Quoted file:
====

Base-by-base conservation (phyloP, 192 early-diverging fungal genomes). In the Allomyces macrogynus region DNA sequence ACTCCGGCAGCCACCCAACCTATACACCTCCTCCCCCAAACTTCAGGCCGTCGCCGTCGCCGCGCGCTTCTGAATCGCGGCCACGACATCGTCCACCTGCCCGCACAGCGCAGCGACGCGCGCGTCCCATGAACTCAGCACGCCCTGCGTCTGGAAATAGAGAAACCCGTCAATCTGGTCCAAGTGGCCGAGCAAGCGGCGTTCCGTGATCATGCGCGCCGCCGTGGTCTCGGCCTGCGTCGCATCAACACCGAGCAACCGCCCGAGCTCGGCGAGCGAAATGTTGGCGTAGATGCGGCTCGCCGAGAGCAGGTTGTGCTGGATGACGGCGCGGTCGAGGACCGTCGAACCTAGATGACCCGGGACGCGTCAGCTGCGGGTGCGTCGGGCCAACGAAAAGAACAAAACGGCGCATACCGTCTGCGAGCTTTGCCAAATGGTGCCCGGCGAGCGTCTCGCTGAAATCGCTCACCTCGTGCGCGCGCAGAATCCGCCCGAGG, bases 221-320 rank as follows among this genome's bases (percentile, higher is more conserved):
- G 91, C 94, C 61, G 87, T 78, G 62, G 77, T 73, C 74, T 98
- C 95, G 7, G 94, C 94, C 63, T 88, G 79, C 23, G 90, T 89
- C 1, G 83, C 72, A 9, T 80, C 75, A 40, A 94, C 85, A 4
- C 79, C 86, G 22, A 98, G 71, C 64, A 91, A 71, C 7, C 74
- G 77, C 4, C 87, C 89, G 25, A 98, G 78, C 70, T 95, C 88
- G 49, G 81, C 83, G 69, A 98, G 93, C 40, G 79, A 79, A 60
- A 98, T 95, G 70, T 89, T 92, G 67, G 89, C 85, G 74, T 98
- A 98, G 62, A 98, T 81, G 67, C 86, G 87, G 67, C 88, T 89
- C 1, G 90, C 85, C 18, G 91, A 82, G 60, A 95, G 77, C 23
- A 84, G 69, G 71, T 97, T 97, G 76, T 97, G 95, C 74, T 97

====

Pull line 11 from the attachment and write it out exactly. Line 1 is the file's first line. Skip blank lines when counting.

- A 84, G 69, G 71, T 97, T 97, G 76, T 97, G 95, C 74, T 97